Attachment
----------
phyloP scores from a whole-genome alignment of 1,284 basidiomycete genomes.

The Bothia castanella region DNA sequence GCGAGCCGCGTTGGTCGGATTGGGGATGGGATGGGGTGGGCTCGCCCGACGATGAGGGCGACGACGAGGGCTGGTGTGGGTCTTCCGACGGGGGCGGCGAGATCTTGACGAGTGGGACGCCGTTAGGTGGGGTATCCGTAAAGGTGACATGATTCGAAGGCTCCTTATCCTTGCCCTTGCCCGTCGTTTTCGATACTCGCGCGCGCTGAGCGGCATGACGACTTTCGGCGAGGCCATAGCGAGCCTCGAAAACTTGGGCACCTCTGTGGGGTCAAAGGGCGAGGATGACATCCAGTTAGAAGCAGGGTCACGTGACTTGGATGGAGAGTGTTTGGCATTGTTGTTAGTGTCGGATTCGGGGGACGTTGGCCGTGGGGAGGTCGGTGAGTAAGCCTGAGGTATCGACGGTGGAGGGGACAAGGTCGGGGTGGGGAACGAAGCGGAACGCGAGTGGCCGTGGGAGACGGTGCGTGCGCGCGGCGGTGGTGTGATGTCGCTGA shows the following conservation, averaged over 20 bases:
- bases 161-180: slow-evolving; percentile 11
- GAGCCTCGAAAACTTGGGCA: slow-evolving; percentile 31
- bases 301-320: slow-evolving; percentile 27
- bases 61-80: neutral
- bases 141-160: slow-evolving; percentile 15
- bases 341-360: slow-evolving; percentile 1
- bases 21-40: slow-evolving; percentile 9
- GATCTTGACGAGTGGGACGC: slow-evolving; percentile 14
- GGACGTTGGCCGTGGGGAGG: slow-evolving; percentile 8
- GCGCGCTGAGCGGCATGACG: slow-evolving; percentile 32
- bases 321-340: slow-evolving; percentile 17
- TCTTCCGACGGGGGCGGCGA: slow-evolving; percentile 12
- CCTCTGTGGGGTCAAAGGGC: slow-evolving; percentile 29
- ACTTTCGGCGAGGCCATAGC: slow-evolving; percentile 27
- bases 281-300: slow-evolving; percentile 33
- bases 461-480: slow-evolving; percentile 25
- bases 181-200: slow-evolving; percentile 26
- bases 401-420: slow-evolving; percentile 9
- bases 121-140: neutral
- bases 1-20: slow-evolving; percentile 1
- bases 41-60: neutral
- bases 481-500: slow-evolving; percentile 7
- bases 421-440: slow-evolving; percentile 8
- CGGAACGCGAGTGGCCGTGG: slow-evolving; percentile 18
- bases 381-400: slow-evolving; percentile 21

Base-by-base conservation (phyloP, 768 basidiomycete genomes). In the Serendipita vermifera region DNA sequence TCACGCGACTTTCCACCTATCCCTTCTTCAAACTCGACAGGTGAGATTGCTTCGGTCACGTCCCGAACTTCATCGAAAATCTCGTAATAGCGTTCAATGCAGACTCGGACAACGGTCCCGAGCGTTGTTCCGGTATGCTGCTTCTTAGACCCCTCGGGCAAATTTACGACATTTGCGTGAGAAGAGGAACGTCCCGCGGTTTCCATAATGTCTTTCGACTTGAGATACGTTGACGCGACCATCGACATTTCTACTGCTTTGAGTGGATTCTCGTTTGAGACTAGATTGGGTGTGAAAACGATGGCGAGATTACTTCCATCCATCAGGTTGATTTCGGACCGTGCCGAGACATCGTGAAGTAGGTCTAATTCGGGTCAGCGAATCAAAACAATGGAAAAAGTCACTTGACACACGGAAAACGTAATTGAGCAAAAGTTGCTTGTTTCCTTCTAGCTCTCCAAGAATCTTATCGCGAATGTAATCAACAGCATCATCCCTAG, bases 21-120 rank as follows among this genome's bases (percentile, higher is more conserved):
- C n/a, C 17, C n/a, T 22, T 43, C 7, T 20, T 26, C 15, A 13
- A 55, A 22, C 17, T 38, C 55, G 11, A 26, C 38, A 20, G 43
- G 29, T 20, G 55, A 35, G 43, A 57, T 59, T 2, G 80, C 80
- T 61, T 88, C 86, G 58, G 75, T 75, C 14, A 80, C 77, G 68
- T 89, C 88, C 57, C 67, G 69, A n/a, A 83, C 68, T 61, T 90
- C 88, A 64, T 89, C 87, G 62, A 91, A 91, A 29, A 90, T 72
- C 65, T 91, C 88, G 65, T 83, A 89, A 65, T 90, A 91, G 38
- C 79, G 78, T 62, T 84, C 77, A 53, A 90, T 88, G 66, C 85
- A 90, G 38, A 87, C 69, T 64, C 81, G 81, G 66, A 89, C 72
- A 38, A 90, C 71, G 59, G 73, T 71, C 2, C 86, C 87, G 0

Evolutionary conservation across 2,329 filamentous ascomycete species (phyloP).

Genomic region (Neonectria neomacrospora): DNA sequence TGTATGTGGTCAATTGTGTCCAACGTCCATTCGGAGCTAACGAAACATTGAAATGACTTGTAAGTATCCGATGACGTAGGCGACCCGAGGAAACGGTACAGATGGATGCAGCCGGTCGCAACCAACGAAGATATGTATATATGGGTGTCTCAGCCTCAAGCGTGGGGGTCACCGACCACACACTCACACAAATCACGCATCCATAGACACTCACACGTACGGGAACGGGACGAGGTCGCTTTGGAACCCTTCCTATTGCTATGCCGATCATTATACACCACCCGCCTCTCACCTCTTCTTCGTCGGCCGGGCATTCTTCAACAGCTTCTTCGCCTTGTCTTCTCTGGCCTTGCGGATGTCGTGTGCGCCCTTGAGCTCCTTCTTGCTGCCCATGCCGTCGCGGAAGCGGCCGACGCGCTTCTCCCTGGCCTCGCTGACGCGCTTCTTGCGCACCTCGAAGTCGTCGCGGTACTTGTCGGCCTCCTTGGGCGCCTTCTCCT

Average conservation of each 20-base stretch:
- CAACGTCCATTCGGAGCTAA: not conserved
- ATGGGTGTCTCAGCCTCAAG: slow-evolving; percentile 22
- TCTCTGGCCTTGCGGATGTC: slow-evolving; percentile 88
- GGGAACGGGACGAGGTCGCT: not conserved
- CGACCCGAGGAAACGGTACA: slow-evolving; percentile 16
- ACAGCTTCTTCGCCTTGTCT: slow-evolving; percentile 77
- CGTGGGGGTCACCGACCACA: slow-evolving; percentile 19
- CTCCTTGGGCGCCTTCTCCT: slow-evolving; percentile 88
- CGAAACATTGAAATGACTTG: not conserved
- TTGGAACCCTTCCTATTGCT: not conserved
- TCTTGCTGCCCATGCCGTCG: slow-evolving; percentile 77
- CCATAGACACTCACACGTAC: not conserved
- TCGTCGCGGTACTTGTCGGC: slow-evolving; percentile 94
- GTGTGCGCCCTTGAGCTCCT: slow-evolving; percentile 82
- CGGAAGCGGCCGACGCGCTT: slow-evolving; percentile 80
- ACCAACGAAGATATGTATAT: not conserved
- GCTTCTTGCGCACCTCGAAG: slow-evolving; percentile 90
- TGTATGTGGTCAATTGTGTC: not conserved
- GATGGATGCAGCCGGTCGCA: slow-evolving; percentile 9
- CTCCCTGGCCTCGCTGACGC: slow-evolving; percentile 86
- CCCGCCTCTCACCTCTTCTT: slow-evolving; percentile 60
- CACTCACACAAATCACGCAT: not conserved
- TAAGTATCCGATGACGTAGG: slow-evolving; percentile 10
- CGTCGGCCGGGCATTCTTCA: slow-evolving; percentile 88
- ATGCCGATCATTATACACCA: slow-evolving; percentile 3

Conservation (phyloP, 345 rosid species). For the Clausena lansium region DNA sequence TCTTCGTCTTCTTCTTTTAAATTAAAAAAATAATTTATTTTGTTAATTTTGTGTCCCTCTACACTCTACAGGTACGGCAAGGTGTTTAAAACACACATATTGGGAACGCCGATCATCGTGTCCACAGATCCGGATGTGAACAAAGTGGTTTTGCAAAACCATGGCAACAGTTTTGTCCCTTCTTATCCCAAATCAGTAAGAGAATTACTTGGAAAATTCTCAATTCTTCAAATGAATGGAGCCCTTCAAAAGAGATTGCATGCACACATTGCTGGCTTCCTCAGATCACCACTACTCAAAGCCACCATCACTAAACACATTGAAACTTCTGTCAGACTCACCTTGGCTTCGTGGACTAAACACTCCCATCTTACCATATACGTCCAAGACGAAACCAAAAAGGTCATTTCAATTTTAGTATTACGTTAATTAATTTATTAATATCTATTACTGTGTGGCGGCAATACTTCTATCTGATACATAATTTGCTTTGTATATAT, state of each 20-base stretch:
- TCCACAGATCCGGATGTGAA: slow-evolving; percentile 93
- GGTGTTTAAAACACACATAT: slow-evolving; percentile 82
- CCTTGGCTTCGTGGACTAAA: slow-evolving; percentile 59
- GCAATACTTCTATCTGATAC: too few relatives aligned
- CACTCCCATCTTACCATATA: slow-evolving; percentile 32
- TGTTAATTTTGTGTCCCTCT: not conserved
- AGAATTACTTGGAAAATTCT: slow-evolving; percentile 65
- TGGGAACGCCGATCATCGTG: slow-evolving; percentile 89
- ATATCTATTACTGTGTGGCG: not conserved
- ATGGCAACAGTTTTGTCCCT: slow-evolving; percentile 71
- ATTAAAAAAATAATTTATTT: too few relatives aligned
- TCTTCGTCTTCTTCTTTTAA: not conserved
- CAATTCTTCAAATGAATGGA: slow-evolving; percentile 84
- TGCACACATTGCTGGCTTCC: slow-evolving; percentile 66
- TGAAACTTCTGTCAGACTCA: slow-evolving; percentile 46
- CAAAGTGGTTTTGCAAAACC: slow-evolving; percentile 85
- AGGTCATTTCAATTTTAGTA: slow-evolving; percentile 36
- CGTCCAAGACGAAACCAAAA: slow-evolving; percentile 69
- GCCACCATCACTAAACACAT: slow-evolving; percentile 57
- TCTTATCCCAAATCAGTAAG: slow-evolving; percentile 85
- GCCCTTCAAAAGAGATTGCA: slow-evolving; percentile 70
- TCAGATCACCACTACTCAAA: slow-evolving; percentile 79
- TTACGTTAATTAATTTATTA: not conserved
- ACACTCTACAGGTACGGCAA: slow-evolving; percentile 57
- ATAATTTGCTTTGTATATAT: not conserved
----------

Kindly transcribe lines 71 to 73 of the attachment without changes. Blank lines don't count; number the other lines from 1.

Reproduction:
- GCAATACTTCTATCTGATAC: too few relatives aligned
- CACTCCCATCTTACCATATA: slow-evolving; percentile 32
- TGTTAATTTTGTGTCCCTCT: not conserved